Cornering the Snarket: Sarcasm and Snark in Medieval Literature and Cultures
From the litotes of Old English poetry to the layered ironies of Chaucer, the subtle ironies of the Provencal trobairitz, and the less subtle insultatis of the milites characters in medieval drama, the rhetorical trope of ironia is well-trod territory. However, sarcasmos, the "flesh tearing" subset of ironia, is notoriously difficult to identify in a written text, because it relies so much on the tone of a speaking voice. However, there are instances in medieval texts where the combination of circumstance and word choice makes it absolutely clear that the speaker, whether a character or a narrator, is being unambiguously sarcastic.
We are soliciting essays about literature in any genre and every language of the European Middle Ages that identify and analyze instances of such unambiguous sarcasm. Essays should address questions such as what clues the writers give us that sarcasm is at work, how prominently sarcasm appears in particular cultures or specific genres, whether it shows up mostly in the mouths of characters or of narrators, what role it plays in building character or theme, and how sarcasm conforms to the Christian milieu of medieval Europe.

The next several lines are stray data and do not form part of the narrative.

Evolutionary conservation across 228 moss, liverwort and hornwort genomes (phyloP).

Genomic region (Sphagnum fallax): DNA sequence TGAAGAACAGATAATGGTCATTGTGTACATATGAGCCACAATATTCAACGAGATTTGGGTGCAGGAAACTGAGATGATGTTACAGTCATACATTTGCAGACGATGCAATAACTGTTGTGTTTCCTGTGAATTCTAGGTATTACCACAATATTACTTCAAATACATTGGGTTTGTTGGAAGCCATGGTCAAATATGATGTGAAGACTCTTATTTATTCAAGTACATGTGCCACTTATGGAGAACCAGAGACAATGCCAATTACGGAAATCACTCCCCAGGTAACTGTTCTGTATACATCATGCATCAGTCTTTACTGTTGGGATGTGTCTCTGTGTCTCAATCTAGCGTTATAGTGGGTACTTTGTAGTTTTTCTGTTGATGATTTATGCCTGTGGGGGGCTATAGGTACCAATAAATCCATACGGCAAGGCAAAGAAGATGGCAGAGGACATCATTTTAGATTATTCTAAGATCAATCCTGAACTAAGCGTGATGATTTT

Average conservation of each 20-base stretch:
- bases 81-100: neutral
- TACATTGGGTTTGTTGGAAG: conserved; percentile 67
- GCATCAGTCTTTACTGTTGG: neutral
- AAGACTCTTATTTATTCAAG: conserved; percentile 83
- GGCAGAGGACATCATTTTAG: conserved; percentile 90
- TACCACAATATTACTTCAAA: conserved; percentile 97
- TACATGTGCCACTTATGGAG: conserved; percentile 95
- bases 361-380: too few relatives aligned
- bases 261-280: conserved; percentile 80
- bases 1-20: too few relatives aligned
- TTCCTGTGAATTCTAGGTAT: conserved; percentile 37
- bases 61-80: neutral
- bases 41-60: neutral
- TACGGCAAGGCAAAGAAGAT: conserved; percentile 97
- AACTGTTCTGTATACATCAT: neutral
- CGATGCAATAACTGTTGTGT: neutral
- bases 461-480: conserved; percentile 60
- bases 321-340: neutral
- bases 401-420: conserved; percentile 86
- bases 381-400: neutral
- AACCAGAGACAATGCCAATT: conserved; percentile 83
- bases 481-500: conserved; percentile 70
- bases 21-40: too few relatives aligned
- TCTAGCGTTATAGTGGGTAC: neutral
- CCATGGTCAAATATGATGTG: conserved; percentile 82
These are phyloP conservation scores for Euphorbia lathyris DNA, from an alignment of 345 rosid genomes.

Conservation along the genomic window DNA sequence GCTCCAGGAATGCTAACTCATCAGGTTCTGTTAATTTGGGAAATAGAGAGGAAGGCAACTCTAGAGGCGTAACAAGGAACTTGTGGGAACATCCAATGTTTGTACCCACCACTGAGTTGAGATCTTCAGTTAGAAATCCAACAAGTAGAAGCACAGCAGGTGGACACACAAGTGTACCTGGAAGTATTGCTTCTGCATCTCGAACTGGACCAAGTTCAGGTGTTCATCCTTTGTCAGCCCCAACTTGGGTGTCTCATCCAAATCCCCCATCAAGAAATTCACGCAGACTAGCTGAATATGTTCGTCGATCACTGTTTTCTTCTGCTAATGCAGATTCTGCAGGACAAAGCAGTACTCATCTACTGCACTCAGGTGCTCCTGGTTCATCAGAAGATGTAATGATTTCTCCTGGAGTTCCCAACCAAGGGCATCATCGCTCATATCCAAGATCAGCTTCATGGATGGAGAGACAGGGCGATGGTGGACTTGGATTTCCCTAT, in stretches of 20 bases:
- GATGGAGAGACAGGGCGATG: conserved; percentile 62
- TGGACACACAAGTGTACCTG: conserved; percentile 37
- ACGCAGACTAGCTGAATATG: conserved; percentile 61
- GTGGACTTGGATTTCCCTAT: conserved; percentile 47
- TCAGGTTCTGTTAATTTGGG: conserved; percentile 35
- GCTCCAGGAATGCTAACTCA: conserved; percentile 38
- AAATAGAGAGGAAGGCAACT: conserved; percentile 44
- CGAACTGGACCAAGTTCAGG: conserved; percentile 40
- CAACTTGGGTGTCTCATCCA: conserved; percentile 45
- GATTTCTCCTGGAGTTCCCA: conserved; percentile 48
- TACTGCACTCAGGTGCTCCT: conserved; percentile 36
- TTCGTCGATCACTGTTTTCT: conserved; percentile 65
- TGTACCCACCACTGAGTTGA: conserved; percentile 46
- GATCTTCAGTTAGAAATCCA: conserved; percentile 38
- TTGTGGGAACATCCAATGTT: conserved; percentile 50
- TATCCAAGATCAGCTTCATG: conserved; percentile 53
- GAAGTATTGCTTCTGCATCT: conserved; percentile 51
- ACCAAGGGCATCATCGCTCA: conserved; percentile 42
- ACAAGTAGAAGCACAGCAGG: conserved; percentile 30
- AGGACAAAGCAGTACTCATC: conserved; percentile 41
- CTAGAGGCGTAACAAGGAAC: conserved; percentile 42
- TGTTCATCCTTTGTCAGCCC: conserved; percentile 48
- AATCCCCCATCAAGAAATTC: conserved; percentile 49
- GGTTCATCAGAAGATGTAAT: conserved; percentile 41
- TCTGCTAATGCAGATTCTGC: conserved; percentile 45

We are also looking for essays on significant historical instances of sarcasm from any period or culture in the European Middle Ages, including political, social, and legal history. Essays should address how sarcasm was identified and what attitudes were towards it, what its importance was to the particular historical incident or to the cultural mores of the time and place, and what the social, political, or legal consequences were that led to its being preserved in the records.